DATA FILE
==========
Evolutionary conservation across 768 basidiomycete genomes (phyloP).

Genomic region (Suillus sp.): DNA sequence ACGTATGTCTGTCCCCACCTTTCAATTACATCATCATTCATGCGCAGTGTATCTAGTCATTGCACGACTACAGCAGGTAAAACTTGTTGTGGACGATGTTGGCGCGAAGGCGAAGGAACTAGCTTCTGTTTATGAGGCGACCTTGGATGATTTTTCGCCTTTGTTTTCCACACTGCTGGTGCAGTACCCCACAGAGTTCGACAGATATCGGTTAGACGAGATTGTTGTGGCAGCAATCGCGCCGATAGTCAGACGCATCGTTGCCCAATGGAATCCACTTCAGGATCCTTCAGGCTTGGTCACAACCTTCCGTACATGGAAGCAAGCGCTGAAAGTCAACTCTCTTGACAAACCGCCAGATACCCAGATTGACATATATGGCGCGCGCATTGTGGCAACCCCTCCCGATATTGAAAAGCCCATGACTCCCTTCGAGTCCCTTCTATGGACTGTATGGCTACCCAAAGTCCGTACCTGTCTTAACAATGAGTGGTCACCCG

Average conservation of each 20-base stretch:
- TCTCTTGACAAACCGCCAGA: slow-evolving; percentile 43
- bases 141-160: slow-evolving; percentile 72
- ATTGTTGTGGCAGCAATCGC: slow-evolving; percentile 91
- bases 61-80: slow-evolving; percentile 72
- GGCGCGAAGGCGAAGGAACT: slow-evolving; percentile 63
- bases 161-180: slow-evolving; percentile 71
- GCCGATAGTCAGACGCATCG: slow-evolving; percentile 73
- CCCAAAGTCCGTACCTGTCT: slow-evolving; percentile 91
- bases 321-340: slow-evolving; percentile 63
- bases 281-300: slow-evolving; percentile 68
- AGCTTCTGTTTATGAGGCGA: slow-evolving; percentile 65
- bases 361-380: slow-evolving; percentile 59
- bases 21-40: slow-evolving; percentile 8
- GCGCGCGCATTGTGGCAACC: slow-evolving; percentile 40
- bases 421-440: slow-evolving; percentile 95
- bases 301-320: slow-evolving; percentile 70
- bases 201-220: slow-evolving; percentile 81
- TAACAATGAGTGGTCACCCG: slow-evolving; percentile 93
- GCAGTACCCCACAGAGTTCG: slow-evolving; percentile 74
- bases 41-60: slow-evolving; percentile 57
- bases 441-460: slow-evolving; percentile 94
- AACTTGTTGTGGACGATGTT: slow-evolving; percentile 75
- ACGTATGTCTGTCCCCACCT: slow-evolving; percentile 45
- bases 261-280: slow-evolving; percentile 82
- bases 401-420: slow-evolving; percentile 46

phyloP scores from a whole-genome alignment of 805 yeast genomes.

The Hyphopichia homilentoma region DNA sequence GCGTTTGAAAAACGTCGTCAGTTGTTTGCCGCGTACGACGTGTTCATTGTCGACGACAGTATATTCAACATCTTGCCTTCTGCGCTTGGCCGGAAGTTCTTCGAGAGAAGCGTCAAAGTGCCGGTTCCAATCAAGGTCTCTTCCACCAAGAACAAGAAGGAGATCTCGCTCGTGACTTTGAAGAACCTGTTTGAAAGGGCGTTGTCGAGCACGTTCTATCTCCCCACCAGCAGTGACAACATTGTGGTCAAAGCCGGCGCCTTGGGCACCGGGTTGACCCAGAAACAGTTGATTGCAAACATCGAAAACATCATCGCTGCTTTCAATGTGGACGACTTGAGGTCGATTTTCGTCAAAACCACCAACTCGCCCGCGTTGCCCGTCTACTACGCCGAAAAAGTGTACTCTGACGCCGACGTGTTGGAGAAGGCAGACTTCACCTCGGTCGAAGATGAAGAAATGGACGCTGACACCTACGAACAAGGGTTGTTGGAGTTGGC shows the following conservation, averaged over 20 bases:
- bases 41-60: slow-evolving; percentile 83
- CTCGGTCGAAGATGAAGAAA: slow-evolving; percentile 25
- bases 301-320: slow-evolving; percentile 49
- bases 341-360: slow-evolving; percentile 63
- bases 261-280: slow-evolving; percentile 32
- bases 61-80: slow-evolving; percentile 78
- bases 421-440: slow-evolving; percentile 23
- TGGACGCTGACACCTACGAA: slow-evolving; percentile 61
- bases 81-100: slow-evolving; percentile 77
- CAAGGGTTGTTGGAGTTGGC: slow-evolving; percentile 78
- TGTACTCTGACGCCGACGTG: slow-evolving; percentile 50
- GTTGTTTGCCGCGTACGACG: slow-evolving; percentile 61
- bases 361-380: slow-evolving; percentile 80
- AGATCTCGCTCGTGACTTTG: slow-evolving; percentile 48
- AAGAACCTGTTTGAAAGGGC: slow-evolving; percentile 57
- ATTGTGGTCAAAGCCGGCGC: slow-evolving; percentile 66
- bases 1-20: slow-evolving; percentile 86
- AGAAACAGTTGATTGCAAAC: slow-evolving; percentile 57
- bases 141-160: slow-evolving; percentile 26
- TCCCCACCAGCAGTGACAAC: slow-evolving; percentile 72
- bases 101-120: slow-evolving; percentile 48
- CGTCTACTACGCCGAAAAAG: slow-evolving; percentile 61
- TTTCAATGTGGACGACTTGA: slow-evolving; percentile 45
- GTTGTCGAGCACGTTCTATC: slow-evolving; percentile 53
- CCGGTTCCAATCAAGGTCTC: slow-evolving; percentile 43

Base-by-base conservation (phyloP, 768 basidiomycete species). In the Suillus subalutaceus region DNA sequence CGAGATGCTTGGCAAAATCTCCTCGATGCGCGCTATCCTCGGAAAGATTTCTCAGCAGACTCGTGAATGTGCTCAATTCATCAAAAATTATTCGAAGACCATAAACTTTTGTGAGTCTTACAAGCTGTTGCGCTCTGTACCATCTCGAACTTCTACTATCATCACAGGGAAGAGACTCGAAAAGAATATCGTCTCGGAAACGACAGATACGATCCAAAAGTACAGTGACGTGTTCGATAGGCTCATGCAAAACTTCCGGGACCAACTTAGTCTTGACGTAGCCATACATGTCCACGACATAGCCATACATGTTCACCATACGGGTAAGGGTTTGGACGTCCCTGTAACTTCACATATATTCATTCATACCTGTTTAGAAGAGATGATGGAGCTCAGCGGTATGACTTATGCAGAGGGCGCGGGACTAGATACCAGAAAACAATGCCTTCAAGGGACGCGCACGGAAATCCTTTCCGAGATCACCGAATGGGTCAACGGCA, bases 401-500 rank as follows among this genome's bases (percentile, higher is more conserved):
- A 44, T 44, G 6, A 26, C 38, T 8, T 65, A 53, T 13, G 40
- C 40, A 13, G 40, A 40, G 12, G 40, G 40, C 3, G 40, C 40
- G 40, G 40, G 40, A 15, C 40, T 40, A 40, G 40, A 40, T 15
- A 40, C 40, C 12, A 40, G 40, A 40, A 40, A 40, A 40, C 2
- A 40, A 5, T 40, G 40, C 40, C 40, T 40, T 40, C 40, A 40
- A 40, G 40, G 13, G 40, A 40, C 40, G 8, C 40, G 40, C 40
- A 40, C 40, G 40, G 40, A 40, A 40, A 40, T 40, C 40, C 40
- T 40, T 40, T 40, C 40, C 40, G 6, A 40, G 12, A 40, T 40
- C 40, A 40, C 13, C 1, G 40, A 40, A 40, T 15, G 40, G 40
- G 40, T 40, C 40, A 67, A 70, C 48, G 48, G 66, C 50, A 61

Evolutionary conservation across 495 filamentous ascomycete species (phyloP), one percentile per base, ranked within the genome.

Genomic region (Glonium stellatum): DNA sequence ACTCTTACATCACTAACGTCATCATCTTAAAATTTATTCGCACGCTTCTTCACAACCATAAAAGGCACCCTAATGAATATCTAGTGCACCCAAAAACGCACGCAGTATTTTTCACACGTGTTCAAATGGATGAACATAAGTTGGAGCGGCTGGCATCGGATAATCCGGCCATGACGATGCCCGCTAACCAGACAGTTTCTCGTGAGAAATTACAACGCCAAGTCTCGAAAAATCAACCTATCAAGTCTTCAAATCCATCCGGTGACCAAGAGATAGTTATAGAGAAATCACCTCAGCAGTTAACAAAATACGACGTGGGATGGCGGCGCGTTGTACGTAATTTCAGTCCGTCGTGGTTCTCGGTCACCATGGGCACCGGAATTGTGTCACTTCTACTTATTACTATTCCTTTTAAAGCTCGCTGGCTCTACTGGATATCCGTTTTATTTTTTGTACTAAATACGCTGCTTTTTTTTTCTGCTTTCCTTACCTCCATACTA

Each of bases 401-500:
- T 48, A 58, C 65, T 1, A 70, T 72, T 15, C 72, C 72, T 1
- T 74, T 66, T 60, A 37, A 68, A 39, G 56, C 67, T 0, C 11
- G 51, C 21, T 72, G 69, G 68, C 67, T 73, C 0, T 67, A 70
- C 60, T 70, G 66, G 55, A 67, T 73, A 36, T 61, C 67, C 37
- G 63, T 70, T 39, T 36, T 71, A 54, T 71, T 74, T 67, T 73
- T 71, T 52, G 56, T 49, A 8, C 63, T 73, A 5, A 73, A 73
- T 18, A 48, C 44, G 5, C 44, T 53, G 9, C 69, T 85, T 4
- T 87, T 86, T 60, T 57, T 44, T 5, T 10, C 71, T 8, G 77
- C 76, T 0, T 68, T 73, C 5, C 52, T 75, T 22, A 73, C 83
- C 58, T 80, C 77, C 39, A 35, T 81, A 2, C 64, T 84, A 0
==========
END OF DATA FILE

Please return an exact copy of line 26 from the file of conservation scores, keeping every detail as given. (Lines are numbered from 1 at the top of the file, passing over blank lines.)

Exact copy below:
- ACGTATGTCTGTCCCCACCT: slow-evolving; percentile 45